Possibly the first Philistine cemetery has been discovered at Ashkelon, Israel. They have been excavating this known Philistine city for decades, but have just recently uncovered a burial site which could answer many questions concerning the origins and life of the Philistines, the biblical archenemy of the Israelites. Ashkelon, was a major Philistine city in the ancient world dating from the 12th to the 7th centuries B. C. Over 200 individuals have been discovered in this cemetery. They began digging is Ashkelon in 1985 and this discovery is a nice end cap to the several decade long expedition.
Here is a quick video on the discovery:
Some articles on the discovery:
“Discovery of Philistine Cemetery May Solve Biblical Mystery,” National Geographic | July 10, 2016
Possibly the first discovery of its times National Geographic reports:
An unrivaled discovery on the southern coast of Israel may enable archaeologists to finally unravel the origins of one of the most notorious and enigmatic peoples of the Hebrew Bible: the Philistines.
The discovery of a large cemetery outside the walls of ancient Ashkelon, a major city of the Philistines between the 12th and 7th centuries B.C., is the first of its kind in the history of archaeological investigation in the region.
“First-Ever Philistine Cemetery Unearthed at Ashkelon,” Bible History Daily | July 10, 2016
Five known Philistine cities have been discovered, revealing artifacts, but this discovery reveals the Philistines themselves:
Now Ashkelon has yielded the Philistines themselves.
Directed by Lawrence E. Stager, Dorot Professor of the Archaeology of Israel, Emeritus, at Harvard University, and Daniel M. Master, Professor of Archaeology at Wheaton College, the Leon Levy Expedition to Ashkelon discovered the Iron Age cemetery in 2013 and began excavating it extensively in 2014. Three seasons of significant investigation have revealed previously unknown details of the Philistines in death—and life. First of all, the cemetery provides a window into Philistine burial practices.
“Story of Philistines Could be Reshaped by Ancient Cemetery,” The New York Times | July 10, 2015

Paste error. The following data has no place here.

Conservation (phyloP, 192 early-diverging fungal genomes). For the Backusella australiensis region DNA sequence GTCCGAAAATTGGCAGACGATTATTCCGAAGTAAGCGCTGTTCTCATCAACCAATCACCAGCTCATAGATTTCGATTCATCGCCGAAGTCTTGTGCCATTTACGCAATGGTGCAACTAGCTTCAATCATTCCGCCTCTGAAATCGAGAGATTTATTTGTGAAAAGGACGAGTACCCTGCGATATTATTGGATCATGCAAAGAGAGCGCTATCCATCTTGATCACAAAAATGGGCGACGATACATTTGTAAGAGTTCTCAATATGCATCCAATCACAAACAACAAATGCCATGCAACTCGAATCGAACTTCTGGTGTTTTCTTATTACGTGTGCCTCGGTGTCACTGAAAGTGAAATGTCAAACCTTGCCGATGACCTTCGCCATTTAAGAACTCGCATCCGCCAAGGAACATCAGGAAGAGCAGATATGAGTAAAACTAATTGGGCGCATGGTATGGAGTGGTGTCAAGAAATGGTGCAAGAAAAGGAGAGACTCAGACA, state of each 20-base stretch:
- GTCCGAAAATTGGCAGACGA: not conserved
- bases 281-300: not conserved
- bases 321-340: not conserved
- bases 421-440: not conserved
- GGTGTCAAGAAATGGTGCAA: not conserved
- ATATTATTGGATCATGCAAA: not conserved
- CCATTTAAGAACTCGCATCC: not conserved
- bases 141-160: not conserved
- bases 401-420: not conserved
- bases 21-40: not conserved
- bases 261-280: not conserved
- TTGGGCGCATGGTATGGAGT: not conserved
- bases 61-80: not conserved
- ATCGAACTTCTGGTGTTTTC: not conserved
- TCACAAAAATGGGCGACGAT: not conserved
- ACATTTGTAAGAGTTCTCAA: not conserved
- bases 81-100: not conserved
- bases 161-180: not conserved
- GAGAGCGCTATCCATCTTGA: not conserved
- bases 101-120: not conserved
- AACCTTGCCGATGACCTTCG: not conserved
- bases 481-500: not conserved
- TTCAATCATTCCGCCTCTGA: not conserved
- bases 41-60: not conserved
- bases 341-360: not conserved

This site has seemingly been undisturbed for several millennia according the the NYT:
After more than 30 years of excavating the remains of a Philistine city, a team of archaeologists says it believes it has found a cemetery belonging to the ancient people on the outskirts of Ashkelon in Israel.
The team has unearthed skeletons and artifacts that it suspects had rested for more than 3,000 years in the cemetery, potentially offering clues to the Philistines’ lifestyle and perhaps providing some answers to the mysteries of where the Philistines came from. Much has remained unknown about their origins.
“When we found this cemetery right next to a Philistine city, we knew we had it,” said Daniel Master, an archaeologist from Wheaton College in Illinois. “We have the first Philistine cemetery that’s ever been discovered.”
Any great discovery is not without its criticism. Questions about it being the first discovery is under discussion. Live Science reports:
[E]xperts not affiliated with the excavations are not yet convinced of the claim, saying that the identity of the people buried at the Ashkelon cemetery is not clear-cut and the finding itself has not been published in a peer-reviewed scientific journal. Further muddying the waters, other burials found in known Philistine cities, though never confirmed, also have dibs on the title of “first-discovered Philistine cemetery.”
“First Ever? Discovery of Philistine Cemetery Draws Criticism” Live Science | July 14, 2016
Another quick video on the discovery from CNN:
Here are other posts I have reported on concerning biblical archaeology: